United States District Court, D. Maryland
THEODORE D. CHUANG UNITED STATES DISTRICT JUDGE
before the Court is Defendant Olden Minnickss Motion for Post
Trial Discovery, ECF No. 304. In the Motion, Minnick seeks
disclosure of (1) unredacted interview reports relating to
the testifying cooperating witness ("CW"); and (2)
the investigative file relating to Kittrell Parks, an alleged
co-conspirator of Minnick.
defendant is entitled to disclosure of evidence in the
possession of the government that is "both favorable to
the accused and material to guilt or punishment."
Pennsylvania v. Ritchie, 480 U.S. 39, 57 (1987).
When a defendant cannot know specifically whether certain
information meets this standard, the defendant needs only
make "some plausible showing" that the information
would be "material and favorable" to the defense.
Love v. Johnson, 57 F.3d 1305, 1313 (4th Cir. 1995).
Upon such a showing, the material must be submitted to the
trial court for in camera review to determine
whether it meets this standard and thus must be disclosed to
Ritchie, the defendant sought access to the child
protective services agency file of his daughter, who was the
victim of his alleged sexual assault and the primary witness
at trial, because he believed it might contain the names of
favorable witnesses or other exculpatory evidence.
Ritchie, 480 U.S. at 43-44. Based on this showing,
the court held that in camera review of the file was
required. Id. at 58. Likewise, in Love, the
United States Court of Appeals for the Fourth Circuit held
that a defendant charged with rape of a minor was entitled to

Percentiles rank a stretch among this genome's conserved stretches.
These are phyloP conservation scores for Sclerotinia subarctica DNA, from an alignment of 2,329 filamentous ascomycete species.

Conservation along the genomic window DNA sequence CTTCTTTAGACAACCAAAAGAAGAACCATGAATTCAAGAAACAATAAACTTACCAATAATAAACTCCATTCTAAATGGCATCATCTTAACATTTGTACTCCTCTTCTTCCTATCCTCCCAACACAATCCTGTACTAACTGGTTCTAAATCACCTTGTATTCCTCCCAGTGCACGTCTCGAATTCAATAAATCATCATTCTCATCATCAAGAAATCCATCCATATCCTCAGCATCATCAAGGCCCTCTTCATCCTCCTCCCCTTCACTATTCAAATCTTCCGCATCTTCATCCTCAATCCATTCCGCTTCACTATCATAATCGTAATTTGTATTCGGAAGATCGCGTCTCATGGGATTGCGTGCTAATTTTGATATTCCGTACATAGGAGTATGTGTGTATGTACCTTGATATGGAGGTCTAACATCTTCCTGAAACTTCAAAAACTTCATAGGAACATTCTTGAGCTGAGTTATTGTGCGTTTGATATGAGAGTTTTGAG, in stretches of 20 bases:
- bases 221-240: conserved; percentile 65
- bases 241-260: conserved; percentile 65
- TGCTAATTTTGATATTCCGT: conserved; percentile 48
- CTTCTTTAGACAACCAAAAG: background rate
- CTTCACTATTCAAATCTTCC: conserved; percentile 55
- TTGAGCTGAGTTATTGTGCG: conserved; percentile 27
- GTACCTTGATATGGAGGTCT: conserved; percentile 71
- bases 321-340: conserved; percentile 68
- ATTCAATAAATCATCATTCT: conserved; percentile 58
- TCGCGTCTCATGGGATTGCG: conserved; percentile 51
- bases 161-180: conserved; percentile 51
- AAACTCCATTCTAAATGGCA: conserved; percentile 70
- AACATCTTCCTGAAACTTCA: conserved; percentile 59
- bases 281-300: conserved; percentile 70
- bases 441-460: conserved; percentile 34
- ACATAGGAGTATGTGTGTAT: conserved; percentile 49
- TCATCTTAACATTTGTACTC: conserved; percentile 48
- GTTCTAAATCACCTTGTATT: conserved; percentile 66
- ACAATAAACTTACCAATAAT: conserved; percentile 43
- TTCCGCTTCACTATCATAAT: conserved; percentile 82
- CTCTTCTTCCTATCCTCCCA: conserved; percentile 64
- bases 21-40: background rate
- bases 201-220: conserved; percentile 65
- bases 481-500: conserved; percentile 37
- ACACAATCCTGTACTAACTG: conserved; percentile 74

in camera review of medical and mental health
records relating to the victim, including records from
facilities where the victim had been treated by testifying
medical personnel. Love, 57 F.3d at 1315. In
United States v. King, 628 F.3d 693 (4th Cir. 2011),
the court held that where the "entire defense" was
that drugs and firearms seized from the defendant's
apartment belonged to his roommate, the district court was
required to conduct in camera review of the grand
jury testimony of the roommate. Id. at 703-04.
contrast, the Fourth Circuit has held that in camera
review of a presentence report for exculpatory material is
not required unless the defendant "has first clearly
specified the information contained in the report that he
expects will reveal exculpatory or impeachment evidence"
because "[t]he adversary system does not permit either
party to 'engage in groundless fishing expeditions, with
the district courts as their unwitting (and perhaps
unwilling) agents.'" United States v.
Trevino, 89 F.3d 187, 192 (4th Cir. 1996) (quoting
United States v. Zolin, 491 U.S. 554, 571 (1989)).
testified at trial that he arranged to have heroin from
Mexico shipped through Texas to Sean Wilson in Maryland. In
recorded conversations with Wilson, the CW learned that
Wilson's main distributor of this heroin, known as
"Big O, " had surgery and had his home burglarized.
The CW never learned the actual name of Wilson's
distributor, never met him, and never heard of Olden Minnick.
In recorded conversations between Wilson and Minnick,
however, Minnick told Wilson that he had had surgery and that
his home had been burglarized. On cross examination, the CW